South Florida judges voted unanimously to endorse a plan put forth by the Fort Lauderdale Downtown Development Authority to seek public-private partners to build a new federal courthouse in Fort Lauderdale.

The unanimous vote by the judges of the U.S. District Court for the Southern District of Florida inches the plan for a new courthouse forward. It still must be approved by the DDA board, a courthouse committee, Congress and the General Services Administration.

The Fort Lauderdale legal community has long pushed for a new federal courthouse to replace the existing downtown building on Broward Boulevard. The monolithic structure started to experience flooding shortly after it opened in 1978. While repairs have been done, the flooding has only gotten worse, say the judges. Buckets are common sights in the courthouse corridors and holding cells during the rainy season.

Some mold was found during recent testing, although no one has reported any related health issues, said U.S. District Judge William P. Dimitrouleas, chair of the Fort Lauderdale federal courthouse task force.

The task force was established in 2009 to pursue options for the city to find funding for a new building. However, with the city in sixth place on the GSA’s national priority list for new courthouses, funding would not be available until 2025. And Broward County, more intent on building a new state courthouse, has been lukewarm about donating land for the purpose.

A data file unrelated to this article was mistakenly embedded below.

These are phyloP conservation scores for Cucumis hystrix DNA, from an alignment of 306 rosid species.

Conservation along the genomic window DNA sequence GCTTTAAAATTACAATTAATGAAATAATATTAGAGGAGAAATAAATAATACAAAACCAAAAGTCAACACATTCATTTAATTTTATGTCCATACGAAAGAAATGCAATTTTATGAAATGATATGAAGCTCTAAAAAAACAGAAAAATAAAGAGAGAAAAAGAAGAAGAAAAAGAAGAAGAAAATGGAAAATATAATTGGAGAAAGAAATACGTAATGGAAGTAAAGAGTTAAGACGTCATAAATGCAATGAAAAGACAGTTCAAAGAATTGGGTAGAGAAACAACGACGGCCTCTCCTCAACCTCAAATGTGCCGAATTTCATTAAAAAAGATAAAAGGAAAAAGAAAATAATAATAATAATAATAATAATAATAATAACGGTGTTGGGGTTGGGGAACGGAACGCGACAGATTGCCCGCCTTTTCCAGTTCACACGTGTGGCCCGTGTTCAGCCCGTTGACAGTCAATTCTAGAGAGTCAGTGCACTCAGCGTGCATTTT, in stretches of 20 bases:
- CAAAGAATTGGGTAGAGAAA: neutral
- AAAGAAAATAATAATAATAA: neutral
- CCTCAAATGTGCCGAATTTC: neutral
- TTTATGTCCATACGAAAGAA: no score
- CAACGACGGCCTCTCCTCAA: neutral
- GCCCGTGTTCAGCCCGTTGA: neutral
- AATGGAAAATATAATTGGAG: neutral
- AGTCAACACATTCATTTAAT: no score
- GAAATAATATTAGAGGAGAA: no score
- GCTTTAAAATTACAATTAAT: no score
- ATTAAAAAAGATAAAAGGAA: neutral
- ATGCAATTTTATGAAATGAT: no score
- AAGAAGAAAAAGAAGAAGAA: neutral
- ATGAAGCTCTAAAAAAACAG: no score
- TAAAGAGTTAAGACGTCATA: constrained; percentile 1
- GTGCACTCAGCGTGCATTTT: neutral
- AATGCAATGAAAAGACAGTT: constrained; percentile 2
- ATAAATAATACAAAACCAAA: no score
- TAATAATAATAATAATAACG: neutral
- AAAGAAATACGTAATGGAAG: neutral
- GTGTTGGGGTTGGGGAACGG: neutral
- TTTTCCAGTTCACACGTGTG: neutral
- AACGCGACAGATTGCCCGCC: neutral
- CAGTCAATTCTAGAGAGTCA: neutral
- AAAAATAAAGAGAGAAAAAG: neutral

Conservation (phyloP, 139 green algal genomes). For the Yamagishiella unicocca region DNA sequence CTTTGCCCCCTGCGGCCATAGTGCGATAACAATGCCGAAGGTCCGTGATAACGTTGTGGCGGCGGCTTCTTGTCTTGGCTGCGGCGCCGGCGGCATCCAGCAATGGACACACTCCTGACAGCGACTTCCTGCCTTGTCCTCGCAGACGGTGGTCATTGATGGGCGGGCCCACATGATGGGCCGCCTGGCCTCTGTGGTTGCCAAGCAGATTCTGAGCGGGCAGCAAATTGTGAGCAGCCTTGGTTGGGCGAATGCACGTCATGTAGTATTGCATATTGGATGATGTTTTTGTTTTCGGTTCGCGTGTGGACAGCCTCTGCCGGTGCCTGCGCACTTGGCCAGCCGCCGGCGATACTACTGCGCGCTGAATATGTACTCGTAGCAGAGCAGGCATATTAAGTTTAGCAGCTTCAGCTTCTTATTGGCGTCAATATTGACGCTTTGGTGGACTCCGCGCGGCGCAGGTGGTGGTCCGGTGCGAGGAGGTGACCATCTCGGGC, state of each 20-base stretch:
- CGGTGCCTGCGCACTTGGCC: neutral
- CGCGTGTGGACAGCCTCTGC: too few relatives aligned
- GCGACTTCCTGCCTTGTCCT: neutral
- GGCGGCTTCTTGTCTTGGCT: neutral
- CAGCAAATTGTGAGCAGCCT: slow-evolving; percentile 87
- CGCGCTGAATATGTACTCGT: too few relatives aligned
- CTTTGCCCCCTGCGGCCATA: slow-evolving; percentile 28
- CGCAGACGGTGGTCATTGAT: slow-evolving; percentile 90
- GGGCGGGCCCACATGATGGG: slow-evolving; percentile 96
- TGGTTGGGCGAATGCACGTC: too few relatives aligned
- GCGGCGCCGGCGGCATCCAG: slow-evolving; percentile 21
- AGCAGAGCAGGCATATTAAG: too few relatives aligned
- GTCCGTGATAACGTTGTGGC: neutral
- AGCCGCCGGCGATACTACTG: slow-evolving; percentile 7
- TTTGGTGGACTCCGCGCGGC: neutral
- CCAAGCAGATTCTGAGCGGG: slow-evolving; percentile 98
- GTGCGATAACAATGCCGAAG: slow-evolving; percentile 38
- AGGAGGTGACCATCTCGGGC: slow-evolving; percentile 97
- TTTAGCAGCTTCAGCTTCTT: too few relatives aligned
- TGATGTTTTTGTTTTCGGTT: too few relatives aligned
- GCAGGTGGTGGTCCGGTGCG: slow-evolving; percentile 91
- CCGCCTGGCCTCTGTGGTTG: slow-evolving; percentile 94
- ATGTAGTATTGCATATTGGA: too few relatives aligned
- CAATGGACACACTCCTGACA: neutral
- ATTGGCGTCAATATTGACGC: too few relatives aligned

City leaders, the legal community and the Fort Lauderdale Downtown Development Authority got together to propose a bold idea: a public-private partnership. Under the plan, a private developer would build the structure and, in return, receive monies through leases and parking.

The GSA and Congress would have to approve such a plan, which has never been undertaken for a federal courthouse and would serve as a pilot project, Dimitrouleas said.

The judges of the Southern District of Florida voted on the proposal by email earlier this week, Dimitrouleas said. Their vote, which was forwarded to the Downtown Development Authority, endorses the issuance of a request for letters of intent from developers and does not endorse any particular developer.

"If Congress were to approve moving forward with a (public private partnership) project, the selection of a specific private partner or PPP proposal likely would be made by Congress itself or made by the General Services Administration pursuant to a process that they will establish," states the letter signed by U.S. District Judge Donald L. Graham, who is acting chief judge this month. "Nevertheless, the Court does fully endorse exploration of the PPP concept."

The Fort Lauderdale Courthouse Committee is expected to approve the proposal at its June 26 meeting.

"Thanks to the efforts of the task force and particularly the city of Fort Lauderdale and Mayor Jack Seiler, for the first time in a decade I am encouraged that we might finally get something off the dime and get somewhere with this," said Terry Russell, a member of the courthouse committee and a partner at Fowler White Boggs in Fort Lauderdale.

While Russell called the situation "desperate," Dimitrouleas stopped short of that characterization.

"I don’t think the judges are going to abandon the courthouse we’re in and hold court in Miami or West Palm Beach, but I think the citizens of Fort Lauderdale deserve a better facility and a safer facility," the judge added.